Tuesday, September 6, 2016
The dangers of obsession
As I have noted several times here I was a passionate fan of The Lord of the Rings from the beginning of my formative adult reading. From somewhere in my mid to early teens all the way into my thirties I read the ink right off the pages of those books. Not only have I read the books dozens of times, I've read the books aloud in full and in parts, and they are one of the lenses I look at life through. Though my extreme familiarity with the books finally squelched my ability to read them I still feel a deep attachment to them.
And so like anyone sensible and informed I am not particularly fond of the films. I won't give my lecture on just why, here, now, but I give that lecture an awful lot.
So today at the front desk of the library I work at a man came to get a new library card. He was wearing a shirt that said:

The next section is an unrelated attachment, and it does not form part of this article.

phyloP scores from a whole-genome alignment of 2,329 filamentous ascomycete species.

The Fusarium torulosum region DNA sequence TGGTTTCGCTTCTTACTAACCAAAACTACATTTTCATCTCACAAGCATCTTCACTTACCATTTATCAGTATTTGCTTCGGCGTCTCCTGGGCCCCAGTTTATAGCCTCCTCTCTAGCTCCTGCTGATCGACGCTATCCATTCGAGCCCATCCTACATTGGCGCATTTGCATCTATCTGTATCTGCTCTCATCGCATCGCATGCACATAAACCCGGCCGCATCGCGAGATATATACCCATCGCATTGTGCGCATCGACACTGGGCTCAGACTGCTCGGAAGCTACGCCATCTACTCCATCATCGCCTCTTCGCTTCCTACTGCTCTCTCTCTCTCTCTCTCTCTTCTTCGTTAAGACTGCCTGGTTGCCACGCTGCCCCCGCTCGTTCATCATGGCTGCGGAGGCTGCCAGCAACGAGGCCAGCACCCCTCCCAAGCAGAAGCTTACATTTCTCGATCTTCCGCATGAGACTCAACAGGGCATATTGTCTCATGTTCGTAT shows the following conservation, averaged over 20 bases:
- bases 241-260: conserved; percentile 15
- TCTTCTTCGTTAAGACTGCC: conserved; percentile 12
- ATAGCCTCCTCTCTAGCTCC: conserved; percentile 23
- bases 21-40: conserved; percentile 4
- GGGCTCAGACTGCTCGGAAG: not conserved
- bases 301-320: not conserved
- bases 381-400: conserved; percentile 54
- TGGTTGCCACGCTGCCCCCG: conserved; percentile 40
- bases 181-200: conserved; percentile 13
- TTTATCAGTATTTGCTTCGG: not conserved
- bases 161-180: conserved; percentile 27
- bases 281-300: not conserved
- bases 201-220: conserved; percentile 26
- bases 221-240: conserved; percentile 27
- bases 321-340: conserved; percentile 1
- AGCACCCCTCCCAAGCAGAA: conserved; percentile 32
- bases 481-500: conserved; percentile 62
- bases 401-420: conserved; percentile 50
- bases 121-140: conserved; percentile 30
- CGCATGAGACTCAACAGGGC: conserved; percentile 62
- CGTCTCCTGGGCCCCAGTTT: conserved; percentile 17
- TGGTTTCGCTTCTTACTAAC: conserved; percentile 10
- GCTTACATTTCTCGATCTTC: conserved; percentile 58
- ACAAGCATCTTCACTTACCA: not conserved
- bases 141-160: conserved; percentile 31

"The book was better"
It warmed my heart a little. I said "I have a theory about that, your shirt."
The man gestured assent to hearing my theory, or perhaps a resignation that I was probably unstoppable.
"A great book will always be better than any movie made of it. Even a really good book will be. But It is possible to make a movie version that is better than a mediocre or poor book." I lectured.
"I can see it." The man said.
"Wizard of Oz, mediocre book, great movie. The Godfather, fairly entertaining pulp, masterpiece of a movie." I said for example. And he got it.
"Right." He replied. "I can see it. And then even no matter how great the movie is of To Kill a Mockingbird, the book is better."
I nodded, very satisfied. Then he added, musingly "Now Lord of the Rings, that was about equal."